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Reform of the Juries Act 1974

Comment 20th July 2010

To give the background:

I am the the Technical Manager for Medical Devices at a major UK firm supplying surgical gloves to the NHS.  I am a member of the Royal Society of Medicine and The Royal Society of Chemistry.  I am an acknowledged United Kingdom expert on medical device legislation and have lectured on the subject at the request of the Malaysian government.  I have assissted the HSE in writing critical safety documentation and regularly give advice to both the Health Service and Industrial safety equipment users that, if incorrect, could endanger their lives.

I also suffer from bipolar depression and therefore I am not considered to be mentally capable of serving on a jury.

My condition is fully controlled by the medication I take and I am entrusted with life or death situations in other spheres.  However, the blanket banning of all people being treated for a mental condition as part of the juries act 1974 means that I cannot do my civic duty in this regard.  i strongly object to this degree of disenfranchisement and feel the act should be reformed.

This argument applies equally not to a minority of the mentally unwell but to a majority.

Thank you.

Why does this matter?

The institutional discrimination against a minority group is actively prohinited in all other areas of society.  In the same way that a physically disabled person should not be excluded from conducting their civic duties because of their disability a mentally disabled individual should also not be prevented from being a full member of society uless it can be demonstrated that their ability makes them genuinely unfit for service.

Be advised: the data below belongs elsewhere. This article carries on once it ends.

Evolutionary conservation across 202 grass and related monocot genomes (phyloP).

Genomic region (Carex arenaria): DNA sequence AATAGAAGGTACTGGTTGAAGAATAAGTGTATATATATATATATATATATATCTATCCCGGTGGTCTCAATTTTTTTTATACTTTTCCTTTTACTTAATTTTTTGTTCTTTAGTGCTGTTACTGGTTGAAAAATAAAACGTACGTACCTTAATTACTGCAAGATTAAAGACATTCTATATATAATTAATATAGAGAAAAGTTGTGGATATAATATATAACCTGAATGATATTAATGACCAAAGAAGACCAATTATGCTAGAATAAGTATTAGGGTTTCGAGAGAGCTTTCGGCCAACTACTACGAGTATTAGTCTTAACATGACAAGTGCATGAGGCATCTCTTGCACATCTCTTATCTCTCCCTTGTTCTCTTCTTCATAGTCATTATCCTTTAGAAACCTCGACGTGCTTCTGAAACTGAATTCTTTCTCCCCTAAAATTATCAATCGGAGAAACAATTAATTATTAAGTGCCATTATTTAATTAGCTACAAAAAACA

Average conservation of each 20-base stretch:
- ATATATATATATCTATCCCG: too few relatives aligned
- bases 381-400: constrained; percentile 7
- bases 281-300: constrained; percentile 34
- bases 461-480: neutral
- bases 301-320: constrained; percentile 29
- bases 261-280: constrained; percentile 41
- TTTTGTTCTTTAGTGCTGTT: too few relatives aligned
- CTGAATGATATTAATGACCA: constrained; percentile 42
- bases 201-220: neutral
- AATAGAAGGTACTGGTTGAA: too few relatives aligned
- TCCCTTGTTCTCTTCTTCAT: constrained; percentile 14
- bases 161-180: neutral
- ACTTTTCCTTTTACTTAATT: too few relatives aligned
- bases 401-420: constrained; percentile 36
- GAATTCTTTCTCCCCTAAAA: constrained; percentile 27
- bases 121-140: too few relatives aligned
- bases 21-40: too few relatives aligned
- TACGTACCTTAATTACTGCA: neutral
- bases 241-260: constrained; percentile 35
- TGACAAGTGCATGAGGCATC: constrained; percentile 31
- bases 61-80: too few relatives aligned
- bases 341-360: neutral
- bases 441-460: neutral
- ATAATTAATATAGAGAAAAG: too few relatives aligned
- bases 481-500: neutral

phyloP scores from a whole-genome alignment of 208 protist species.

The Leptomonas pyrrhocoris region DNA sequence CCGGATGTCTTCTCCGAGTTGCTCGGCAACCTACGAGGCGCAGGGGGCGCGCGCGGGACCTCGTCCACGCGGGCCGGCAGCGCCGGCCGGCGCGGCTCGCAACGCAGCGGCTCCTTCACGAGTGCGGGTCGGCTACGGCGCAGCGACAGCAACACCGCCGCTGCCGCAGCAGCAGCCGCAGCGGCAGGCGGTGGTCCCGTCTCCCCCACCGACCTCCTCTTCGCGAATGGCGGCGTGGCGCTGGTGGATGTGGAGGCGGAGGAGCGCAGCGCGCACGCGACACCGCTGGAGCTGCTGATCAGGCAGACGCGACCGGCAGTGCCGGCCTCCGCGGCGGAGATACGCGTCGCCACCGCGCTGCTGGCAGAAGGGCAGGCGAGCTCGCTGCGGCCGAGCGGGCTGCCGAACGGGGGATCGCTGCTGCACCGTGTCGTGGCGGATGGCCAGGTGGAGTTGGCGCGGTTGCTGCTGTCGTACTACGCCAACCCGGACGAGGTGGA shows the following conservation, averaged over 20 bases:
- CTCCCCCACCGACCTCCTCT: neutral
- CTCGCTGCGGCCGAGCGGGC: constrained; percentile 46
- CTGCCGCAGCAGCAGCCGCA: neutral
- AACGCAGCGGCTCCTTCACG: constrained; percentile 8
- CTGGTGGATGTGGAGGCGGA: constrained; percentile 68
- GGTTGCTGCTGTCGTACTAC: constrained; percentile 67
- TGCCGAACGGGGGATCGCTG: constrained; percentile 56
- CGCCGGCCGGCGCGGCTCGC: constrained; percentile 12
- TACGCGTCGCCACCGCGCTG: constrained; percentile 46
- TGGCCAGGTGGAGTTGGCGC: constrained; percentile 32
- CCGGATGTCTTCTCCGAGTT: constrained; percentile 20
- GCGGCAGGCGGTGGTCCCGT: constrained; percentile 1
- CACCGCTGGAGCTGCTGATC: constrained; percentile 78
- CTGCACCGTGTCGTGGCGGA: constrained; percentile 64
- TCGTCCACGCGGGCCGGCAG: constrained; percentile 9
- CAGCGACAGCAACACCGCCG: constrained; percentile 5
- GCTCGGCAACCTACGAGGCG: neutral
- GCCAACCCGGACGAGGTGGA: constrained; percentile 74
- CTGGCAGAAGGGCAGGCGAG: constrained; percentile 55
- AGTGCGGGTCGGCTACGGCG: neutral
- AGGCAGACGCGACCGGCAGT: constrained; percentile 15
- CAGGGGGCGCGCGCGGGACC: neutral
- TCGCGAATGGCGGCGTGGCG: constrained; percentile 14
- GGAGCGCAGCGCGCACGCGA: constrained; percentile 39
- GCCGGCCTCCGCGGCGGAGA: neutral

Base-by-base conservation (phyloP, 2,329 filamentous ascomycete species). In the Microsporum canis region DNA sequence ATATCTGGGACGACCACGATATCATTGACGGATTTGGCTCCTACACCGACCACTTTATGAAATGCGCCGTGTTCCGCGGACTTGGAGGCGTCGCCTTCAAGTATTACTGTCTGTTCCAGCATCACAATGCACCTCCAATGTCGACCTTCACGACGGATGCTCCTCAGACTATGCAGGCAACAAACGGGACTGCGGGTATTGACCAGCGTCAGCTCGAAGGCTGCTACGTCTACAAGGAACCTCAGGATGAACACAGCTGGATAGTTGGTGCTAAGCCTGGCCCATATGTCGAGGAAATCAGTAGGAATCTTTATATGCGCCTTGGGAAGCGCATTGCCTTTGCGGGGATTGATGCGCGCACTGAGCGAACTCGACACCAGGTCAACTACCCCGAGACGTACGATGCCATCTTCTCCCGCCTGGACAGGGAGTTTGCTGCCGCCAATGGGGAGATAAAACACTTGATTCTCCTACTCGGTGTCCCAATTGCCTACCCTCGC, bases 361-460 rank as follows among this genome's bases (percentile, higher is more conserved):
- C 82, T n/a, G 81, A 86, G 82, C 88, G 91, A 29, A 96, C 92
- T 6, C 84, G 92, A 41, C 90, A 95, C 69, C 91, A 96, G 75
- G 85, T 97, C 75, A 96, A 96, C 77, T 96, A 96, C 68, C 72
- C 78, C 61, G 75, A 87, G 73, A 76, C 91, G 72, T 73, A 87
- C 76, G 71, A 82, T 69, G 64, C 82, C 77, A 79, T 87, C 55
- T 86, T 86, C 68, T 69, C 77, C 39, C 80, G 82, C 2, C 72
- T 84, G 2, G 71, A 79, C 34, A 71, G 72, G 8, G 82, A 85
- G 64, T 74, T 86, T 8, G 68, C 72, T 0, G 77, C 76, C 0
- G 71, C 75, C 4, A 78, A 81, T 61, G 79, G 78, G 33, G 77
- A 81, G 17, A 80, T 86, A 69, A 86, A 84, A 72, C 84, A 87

As the majority of mentally disabled people are perfectly able to make measured, moral and legally complex decisions they should be allowed to do so.  Furthermore the composition of a jury is supposed to reflect that of society as a whole – the exclusion of all individuals receiving any form of treatment for mental ill health is a strong deviation from that guiding principle.

All citizens should have the right and the duty to do their civic duty and partake fully and inclusively in the affairs of their country unless it can be actively demonstrated that they are non compos mentis at the time of their calling.

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